This was the first online consultation I have done with a family from their car and it worked well! The three youngsters in the back, ages 10, 13 and 15, were able to take part.
The reason for the session was that they want Pedro to stop growling at the kids. He has on a couple of occasions snapped.
He growls at the kids when he’s lying down
Each time he growls at the kids is when they go over to where the three-year-old German Shorthaired Pointer happens to be lying. This may be anywhere – in his bed, somewhere on the floor or on the sofa.
They won’t have recognised the more subtle signs saying he wants to be left alone – the looking away, maybe lip-licking or yawning. If he could speak, he might have been politely saying, ‘I don’t feel comfortable, please back off’.
So very likely he will no longer be relying on these visible signs.
So he tries an audible warning – a growl. That usually works.
If growling doesn’t do the trick, what has he left? A snap. Then they will back off. The danger here is that Pedro will increasingly realise that snapping is what works.
Let sleeping dogs lie
They have all been told ‘let sleeping dogs lie’ and I hope that hearing it from me as well will have pushed the message home.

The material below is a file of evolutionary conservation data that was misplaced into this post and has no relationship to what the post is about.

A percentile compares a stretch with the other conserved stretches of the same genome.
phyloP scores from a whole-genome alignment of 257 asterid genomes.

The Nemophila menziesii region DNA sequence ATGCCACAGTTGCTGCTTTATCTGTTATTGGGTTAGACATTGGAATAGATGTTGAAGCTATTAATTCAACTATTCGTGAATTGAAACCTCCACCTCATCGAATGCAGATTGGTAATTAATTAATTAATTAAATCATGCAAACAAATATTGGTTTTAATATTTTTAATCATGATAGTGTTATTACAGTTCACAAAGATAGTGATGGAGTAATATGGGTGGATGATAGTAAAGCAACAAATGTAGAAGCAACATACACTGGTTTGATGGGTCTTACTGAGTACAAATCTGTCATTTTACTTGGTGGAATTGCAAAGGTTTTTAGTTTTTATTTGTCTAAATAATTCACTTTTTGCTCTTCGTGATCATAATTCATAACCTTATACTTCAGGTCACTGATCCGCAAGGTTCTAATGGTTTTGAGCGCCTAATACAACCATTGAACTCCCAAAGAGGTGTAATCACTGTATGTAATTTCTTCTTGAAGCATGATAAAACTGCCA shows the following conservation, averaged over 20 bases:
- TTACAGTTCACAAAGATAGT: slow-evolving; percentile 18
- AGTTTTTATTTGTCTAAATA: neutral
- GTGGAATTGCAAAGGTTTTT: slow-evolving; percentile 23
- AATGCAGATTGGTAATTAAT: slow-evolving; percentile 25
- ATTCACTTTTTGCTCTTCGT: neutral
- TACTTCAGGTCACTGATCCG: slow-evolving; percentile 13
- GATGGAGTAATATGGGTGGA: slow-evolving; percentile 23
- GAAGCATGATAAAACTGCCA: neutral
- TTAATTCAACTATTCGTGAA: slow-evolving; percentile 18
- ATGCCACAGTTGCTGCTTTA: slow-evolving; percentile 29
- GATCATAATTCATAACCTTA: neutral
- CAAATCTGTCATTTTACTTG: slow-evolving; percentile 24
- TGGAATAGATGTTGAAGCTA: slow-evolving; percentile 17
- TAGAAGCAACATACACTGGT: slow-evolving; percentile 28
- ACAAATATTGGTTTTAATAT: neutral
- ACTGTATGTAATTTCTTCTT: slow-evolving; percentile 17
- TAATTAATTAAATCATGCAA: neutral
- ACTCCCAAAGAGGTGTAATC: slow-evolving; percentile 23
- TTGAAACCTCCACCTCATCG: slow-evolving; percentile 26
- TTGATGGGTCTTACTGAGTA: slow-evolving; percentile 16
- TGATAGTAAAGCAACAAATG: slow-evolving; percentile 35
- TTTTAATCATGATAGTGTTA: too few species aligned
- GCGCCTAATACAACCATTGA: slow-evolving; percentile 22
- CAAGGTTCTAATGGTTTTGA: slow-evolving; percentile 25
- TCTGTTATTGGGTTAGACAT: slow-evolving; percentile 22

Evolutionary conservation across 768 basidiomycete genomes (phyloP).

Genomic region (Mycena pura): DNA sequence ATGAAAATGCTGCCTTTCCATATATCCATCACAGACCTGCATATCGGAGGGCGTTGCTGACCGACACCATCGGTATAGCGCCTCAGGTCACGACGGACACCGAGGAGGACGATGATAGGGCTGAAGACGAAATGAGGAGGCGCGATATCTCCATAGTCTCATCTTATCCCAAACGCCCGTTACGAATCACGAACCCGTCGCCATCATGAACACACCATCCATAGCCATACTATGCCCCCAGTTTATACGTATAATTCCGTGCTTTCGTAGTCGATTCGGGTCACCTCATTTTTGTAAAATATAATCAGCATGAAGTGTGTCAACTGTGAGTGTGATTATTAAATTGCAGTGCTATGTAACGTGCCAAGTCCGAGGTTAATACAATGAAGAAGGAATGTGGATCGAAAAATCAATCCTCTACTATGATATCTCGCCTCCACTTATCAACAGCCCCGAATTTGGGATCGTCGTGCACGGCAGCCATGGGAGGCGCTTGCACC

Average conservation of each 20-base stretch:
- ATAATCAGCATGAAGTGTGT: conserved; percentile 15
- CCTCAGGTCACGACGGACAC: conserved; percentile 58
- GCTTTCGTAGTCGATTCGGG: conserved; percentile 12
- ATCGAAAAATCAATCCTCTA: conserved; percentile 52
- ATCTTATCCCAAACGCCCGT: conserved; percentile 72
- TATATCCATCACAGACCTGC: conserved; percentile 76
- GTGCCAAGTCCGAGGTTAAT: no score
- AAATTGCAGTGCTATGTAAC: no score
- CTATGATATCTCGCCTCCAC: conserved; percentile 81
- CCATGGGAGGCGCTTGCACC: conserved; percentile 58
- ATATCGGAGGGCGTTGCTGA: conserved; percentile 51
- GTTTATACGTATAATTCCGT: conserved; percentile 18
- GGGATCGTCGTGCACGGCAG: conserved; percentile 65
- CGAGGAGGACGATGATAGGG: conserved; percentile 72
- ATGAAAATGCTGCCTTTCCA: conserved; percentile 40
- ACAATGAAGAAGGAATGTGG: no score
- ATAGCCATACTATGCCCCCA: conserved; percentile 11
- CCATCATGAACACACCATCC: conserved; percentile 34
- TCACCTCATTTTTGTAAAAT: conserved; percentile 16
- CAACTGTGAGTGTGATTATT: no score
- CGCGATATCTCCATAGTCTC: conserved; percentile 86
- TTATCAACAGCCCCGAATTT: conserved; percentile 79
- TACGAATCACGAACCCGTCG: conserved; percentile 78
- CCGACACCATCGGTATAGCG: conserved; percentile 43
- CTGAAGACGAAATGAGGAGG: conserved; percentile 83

At all other times he is the perfect family pet.
At night he may jump up on the 15-year-old’s bed. I worry that one night the boy will kick him by mistake in his sleep causing the dog to react automatically, so suggest the door is kept shut.
I also suggest they put a gate in the kitchen doorway so when the kids bring friends home, Pedro can go into the kitchen with something to chew. At present they avoid having friends back, just in case. Their friends, too, need training.
Imposing touching on him
Basically what is happening when Pedro growls at the kids (and dad sometimes!) is they are imposing touching on him. If they get him to participate things would be different.
For instance, if he’s lying on the sofa and they feel like petting him. to sit away from him and invite him over. Even just a step in their direction would say he’s okay with it.
Then, when they are touching him, watch for his body language. They can ask him the question, ‘do you like me to do this just now?’ by stopping for a moment. He will tell them by either looking away, leaning towards them or staying still.
A different language
What the family are trying to say and what Pedro is thinking will be at odds.
Dad likes say goodbye to Pedro by going over to his bed and touching him. Dad thinks he’s displaying affection, Pedro probably thinks, ‘Oh not now, not again’! He growls.
The whole family will now leave Pedro alone when he’s lying down. If they do so, there will be no more growls at the kids.
In time he should then become less touchy and more tolerant when someone occasionally makes a mistake. He will no longer be expecting to be touched when one of the kids walks in his direction where he’s resting; he will be able to relax.
NB. For the sake of the story and for confidentiality also, this isn’t a complete ‘report’ and is always written with permission of the client. If you listen to ‘other people’ or find instructions on the internet or TV that are not tailored to your own dog it can do more harm than good. Click here for help